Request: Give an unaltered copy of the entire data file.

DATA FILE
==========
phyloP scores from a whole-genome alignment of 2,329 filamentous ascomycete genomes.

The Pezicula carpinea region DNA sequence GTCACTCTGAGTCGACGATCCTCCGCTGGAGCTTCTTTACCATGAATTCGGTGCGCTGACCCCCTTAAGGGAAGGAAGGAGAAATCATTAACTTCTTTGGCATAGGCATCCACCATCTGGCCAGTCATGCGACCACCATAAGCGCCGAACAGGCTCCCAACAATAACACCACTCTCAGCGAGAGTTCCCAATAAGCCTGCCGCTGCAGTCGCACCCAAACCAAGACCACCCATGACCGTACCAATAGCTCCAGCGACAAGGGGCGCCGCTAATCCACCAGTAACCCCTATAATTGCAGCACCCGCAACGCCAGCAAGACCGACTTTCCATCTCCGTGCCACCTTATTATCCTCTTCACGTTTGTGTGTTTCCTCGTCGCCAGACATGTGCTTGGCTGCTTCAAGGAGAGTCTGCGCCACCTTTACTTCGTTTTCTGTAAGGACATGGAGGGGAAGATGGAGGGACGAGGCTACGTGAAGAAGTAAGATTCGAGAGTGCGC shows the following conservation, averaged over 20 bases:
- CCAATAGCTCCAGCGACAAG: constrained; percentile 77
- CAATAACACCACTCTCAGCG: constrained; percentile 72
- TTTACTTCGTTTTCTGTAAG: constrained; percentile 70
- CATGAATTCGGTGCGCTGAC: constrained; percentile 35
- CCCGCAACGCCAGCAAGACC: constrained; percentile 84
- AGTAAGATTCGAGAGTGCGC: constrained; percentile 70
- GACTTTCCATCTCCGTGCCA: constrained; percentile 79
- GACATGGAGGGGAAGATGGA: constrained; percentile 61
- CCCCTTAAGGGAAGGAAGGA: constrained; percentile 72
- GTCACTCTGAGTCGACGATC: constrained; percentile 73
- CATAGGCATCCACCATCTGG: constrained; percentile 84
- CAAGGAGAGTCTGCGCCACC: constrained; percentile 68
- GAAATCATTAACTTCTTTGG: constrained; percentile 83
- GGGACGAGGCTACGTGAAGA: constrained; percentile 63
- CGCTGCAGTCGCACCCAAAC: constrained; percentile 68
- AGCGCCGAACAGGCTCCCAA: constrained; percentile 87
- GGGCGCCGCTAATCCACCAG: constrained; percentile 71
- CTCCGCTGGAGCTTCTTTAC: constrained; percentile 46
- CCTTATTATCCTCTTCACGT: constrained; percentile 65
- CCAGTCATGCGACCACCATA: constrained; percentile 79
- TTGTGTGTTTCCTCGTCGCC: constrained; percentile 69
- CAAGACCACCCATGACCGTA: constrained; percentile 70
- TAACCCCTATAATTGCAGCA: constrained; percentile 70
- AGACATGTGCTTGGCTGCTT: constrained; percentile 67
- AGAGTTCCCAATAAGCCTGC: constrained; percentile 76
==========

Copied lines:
phyloP scores from a whole-genome alignment of 2,329 filamentous ascomycete genomes.

The Pezicula carpinea region DNA sequence GTCACTCTGAGTCGACGATCCTCCGCTGGAGCTTCTTTACCATGAATTCGGTGCGCTGACCCCCTTAAGGGAAGGAAGGAGAAATCATTAACTTCTTTGGCATAGGCATCCACCATCTGGCCAGTCATGCGACCACCATAAGCGCCGAACAGGCTCCCAACAATAACACCACTCTCAGCGAGAGTTCCCAATAAGCCTGCCGCTGCAGTCGCACCCAAACCAAGACCACCCATGACCGTACCAATAGCTCCAGCGACAAGGGGCGCCGCTAATCCACCAGTAACCCCTATAATTGCAGCACCCGCAACGCCAGCAAGACCGACTTTCCATCTCCGTGCCACCTTATTATCCTCTTCACGTTTGTGTGTTTCCTCGTCGCCAGACATGTGCTTGGCTGCTTCAAGGAGAGTCTGCGCCACCTTTACTTCGTTTTCTGTAAGGACATGGAGGGGAAGATGGAGGGACGAGGCTACGTGAAGAAGTAAGATTCGAGAGTGCGC shows the following conservation, averaged over 20 bases:
- CCAATAGCTCCAGCGACAAG: constrained; percentile 77
- CAATAACACCACTCTCAGCG: constrained; percentile 72
- TTTACTTCGTTTTCTGTAAG: constrained; percentile 70
- CATGAATTCGGTGCGCTGAC: constrained; percentile 35
- CCCGCAACGCCAGCAAGACC: constrained; percentile 84
- AGTAAGATTCGAGAGTGCGC: constrained; percentile 70
- GACTTTCCATCTCCGTGCCA: constrained; percentile 79
- GACATGGAGGGGAAGATGGA: constrained; percentile 61
- CCCCTTAAGGGAAGGAAGGA: constrained; percentile 72
- GTCACTCTGAGTCGACGATC: constrained; percentile 73
- CATAGGCATCCACCATCTGG: constrained; percentile 84
- CAAGGAGAGTCTGCGCCACC: constrained; percentile 68
- GAAATCATTAACTTCTTTGG: constrained; percentile 83
- GGGACGAGGCTACGTGAAGA: constrained; percentile 63
- CGCTGCAGTCGCACCCAAAC: constrained; percentile 68
- AGCGCCGAACAGGCTCCCAA: constrained; percentile 87
- GGGCGCCGCTAATCCACCAG: constrained; percentile 71
- CTCCGCTGGAGCTTCTTTAC: constrained; percentile 46
- CCTTATTATCCTCTTCACGT: constrained; percentile 65
- CCAGTCATGCGACCACCATA: constrained; percentile 79
- TTGTGTGTTTCCTCGTCGCC: constrained; percentile 69
- CAAGACCACCCATGACCGTA: constrained; percentile 70
- TAACCCCTATAATTGCAGCA: constrained; percentile 70
- AGACATGTGCTTGGCTGCTT: constrained; percentile 67
- AGAGTTCCCAATAAGCCTGC: constrained; percentile 76